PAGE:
Comparison of RNP activity of different viruses under thermal stress

To test if thermal stress affects RNA polymerase activity, 293T cells expressing influenza A ribonucleoprotein (RNP) of 5 different viruses isolated from humans were incubated at various temperatures from 34°C to 42°C for 9 hours, following pre-incubation at 37°C for 24 hours (Figure 1A). A/Hong Kong/156/97 (H5N1) [HK] and A/Vietnam/1194/2004 (H5N1) [VN] were chosen as human-isolated H5N1 viruses; A/WSN/33 (H1N1) [WSN] and A/NT/60/68 (H3N2) [NT] were used as classical human strains, because these strains were previously extensively analyzed [31], [32], [39]. We included the new pandemic influenza A virus, A/Kurume/K0910/2009 (H1N1) [SW], cloned from an outpatient in Kurume university hospital, Japan. We analyzed steady-state levels of mRNA, cRNA and vRNA by primer extension (Figure 1B) as described before (see materials and methods) and summarized in Table 1. All strains were pleiotropic in RNP activity when exposed to thermal stress from 34°C to 42°C (Figure 1B and Table 1).

Figure 1
Comparison of RNP activities under thermal stress.
Table 1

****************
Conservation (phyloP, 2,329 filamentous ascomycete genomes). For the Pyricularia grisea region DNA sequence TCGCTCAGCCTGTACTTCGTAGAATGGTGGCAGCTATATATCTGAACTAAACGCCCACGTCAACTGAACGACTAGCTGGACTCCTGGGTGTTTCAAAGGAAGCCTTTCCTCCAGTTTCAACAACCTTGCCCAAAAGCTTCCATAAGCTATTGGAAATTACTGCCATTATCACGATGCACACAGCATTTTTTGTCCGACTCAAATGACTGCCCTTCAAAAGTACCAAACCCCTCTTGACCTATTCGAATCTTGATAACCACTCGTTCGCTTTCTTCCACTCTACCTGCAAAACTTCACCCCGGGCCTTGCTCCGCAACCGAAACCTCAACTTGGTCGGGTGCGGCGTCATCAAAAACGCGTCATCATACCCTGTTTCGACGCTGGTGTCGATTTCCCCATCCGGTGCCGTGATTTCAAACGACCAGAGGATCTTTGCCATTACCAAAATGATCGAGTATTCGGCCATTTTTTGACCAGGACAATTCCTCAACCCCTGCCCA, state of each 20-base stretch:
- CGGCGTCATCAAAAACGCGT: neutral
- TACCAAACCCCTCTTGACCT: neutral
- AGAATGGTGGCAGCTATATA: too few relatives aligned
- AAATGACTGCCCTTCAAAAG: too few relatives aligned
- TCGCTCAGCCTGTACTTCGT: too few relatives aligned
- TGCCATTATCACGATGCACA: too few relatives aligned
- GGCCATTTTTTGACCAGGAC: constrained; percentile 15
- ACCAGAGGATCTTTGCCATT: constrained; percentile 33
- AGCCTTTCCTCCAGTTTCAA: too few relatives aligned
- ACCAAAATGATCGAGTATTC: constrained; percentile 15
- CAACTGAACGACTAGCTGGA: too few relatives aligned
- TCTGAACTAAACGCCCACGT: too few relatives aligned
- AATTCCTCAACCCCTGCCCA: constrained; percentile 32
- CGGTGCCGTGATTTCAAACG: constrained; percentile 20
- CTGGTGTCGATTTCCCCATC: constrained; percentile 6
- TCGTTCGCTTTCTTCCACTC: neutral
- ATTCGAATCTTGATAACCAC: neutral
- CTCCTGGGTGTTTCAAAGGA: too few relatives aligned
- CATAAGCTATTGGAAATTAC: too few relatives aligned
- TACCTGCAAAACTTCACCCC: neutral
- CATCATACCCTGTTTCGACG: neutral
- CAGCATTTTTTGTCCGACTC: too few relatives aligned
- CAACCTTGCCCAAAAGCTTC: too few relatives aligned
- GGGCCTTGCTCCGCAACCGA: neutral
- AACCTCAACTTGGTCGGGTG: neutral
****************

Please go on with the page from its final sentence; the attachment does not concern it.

Relative RNP activities of each strain at different temperatures.

Initially, we compared the RNP activity of each strain at the classical temperature, 37°C (Figure 1B, lanes 6-10). On replication (cRNA and vRNA synthesis) at 37°C, the HK strain showed the lowest activity (Figure 1B, lane 7). Interestingly, the VN strain showed higher activity in both replication (cRNA and vRNA) and transcription (mRNA) than the HK strain, although both strains were human-isolated H5N1 virus (Figure 1B, lanes 7 and 9). However, the steady-state levels of mRNA, cRNA and vRNA of the WSN strain were significantly higher than those of the HK strain (compare Figure 1B, lanes 6 and 7), consistent with our previous report [31]. At 34°C, all strains had lower activity, although the relative activities of the 5 strains were similar at 34°C and 37°C, (Figure 1B, lane 1-5). At 42°C (Figure 1B, lanes 11-15) surprisingly, WSN cRNA synthesis was minimal (Figure 1B, lane 11), whereas vRNA synthesis was still maintained. Transcriptions (mRNA levels) were significantly enhanced at higher temperatures (42°C) in all strains (Figure 1B, lanes 11-15). In summary (Table 1) replication (especially in cRNA) of the VN and NT strains was adapted to 42°C whereas the WSN and HK strains were not well adapted to this higher temperature; the SW strain possessed an intermediate activity under thermal stress.

Time course of RNP activity on thermal stress at 42°C